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MRSA risk between nursing home residents and staff

  • 4 Comments

Healthcare workers frequently contaminate their gloves and gowns during everyday care of nursing homes residents with drug resistant Staphylococcus aureus or MRSA, according to a US study.

Researchers observed 13 community-based nursing homes, evaluating 403 residents for MRSA colonisation and then assessing whether interactions with healthcare workers lead to contamination of their gowns and gloves by MRSA bacteria.

“We know that healthcare workers serve as a vector for MRSA transmission”

Claire Roghmann

The study found 28% of residents (113 out of 403) harboured MRSA. Glove contamination was higher than gown contamination (24% versus 14%) reinforcing the importance of hand hygiene between residents to prevent transmission of MRSA.

High-risk activities linked to glove or gown contamination included dressing residents, transferring residents, providing hygiene such as brushing teeth or combing hair, and changing linens and diapers, said the study authors in the journal Infection Control and Hospital Epidemiology.

They noted that healthcare workers do not wear gowns during much of this care because they do not anticipate that their clothing will come into contact with body secretions during this care.

“One in four nursing home residents harbour MRSA in some settings. We know that healthcare workers serve as a vector for MRSA transmission from one resident to another in settings such as nursing homes,” said Mary-Claire Roghmann, lead author of the study.

“The use of barrier precautions, such as gowns and gloves, limit this transmission. The goal of our research was to determine the most important times to wear gowns and gloves in nursing homes by measuring the risk of MRSA contamination during different types of care,” she said.

“Our study, for the first time, defines the type of care that increases the risk of transmission and suggests modifications to the current indications of gown and glove use,” she added.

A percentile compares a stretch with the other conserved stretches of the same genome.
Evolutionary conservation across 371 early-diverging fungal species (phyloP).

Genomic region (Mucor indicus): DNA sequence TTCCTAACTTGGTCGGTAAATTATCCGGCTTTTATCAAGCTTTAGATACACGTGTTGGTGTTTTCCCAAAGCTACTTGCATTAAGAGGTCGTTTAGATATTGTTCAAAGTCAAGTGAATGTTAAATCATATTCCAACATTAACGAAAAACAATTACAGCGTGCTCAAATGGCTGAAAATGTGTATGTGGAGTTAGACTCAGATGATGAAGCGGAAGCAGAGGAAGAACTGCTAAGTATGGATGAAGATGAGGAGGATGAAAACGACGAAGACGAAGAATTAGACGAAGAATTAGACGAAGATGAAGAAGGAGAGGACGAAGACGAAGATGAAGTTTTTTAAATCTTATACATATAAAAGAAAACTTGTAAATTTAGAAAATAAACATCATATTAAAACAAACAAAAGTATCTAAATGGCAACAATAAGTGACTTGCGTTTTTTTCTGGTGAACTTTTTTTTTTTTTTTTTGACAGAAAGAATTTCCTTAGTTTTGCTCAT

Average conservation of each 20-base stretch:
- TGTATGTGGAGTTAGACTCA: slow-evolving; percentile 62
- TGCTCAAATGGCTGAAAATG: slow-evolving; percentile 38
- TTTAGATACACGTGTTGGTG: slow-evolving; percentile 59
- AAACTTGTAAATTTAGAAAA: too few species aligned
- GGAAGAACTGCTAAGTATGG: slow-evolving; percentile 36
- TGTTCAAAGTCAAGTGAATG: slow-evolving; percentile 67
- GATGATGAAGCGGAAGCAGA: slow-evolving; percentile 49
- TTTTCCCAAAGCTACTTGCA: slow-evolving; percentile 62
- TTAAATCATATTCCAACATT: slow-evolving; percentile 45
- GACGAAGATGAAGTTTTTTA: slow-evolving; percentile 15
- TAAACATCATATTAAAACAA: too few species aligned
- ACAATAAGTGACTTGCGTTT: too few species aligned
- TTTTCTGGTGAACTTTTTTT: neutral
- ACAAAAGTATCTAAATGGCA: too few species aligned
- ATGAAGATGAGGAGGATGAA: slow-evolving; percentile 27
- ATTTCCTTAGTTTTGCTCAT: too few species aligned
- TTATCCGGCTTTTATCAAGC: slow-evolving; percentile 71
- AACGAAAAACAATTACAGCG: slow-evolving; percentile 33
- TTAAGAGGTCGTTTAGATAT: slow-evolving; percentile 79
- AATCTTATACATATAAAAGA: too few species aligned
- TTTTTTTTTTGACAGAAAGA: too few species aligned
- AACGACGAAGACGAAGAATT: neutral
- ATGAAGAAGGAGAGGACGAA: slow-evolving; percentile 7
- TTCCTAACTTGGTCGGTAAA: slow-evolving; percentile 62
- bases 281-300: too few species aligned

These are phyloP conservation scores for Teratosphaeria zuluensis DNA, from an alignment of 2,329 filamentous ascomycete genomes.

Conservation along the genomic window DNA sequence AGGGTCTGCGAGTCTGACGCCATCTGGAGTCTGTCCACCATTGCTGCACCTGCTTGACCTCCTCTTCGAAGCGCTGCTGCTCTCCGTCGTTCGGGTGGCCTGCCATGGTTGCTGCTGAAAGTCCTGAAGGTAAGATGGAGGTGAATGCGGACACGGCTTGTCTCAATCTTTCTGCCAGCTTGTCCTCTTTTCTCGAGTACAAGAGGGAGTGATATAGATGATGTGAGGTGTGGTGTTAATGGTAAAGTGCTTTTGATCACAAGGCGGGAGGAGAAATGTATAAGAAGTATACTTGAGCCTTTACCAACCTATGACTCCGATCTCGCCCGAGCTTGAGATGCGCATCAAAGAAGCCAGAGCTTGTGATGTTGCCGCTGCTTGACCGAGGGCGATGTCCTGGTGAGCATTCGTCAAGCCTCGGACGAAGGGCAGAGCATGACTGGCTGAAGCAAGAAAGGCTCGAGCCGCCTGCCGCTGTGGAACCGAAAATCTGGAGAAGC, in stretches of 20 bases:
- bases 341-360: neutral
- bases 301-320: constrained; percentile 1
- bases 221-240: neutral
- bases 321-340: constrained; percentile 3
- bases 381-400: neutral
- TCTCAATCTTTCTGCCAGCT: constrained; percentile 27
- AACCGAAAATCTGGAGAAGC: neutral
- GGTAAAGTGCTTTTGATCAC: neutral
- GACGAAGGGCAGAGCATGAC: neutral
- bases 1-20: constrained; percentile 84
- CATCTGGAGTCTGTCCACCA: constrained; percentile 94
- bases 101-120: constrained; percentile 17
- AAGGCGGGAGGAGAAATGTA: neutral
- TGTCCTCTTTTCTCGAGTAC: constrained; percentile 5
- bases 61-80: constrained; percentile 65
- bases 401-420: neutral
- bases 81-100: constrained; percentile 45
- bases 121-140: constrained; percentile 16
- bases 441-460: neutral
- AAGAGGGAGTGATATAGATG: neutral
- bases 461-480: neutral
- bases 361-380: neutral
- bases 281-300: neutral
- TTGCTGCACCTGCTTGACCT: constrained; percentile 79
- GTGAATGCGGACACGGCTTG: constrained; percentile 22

• 4 Comments

Readers' comments (4)

  • michael stone

    I must admit to wondering about this one.

    I think the claim about transmission is probably correct, but what does 'in a nursing home' actually imply ? Isn't the idea of 'continuing social interaction' something contemporary end-of-life care encourages, so aren't the residents of nursing homes going to be 'touching each other' to an extent which might spread MRSA anyway ?

    I can see the 'implied point' of this article, and obviously it makes some sense - but surely a nursing home isn't like a ward of bed-bound patients, where prevention of patient-staff-[second] patient transmission would surely be much more effective ?

    Even so, I can't really argue against:

    'The goal of our research was to determine the most important times to wear gowns and gloves in nursing homes by measuring the risk of MRSA contamination during different types of care'.

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  • Quite correct Michael " surely a nursing home isn't like a ward of bed-bound patients, where prevention of patient-staff-[second] patient transmission would surely be much more effective ?"
    Most residents of a Nursing Home are not in wards they are in single rooms where it is easier to isolate infections and I think if a similar study was to happen in the UK it would find that Nursing Homes have a very good record of dealing with this problem

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  • not sure what stone is on about yet again but many MRSA infections have been observed to be introduced to hospital settings by patients transferred from care homes with infected pressure sores.

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  • Anonymous | 31-May-2015 1:49 pm
    Another get at stone, comment, why don't you get your facts right , you obviously haven't worked in a Nursing Home otherwise you would know that patients with MRSA was sent to Nursing Homes from Hospitals and we have it in writing " that they do not require any special treatment" I would also say that the report , although well meaning is rather late in the day , as most Nursing , by now have learnt that the original instructions issued by the NHS was inaccurate to say the least, maybe more attention to this matter in Hospitals might be more productive.

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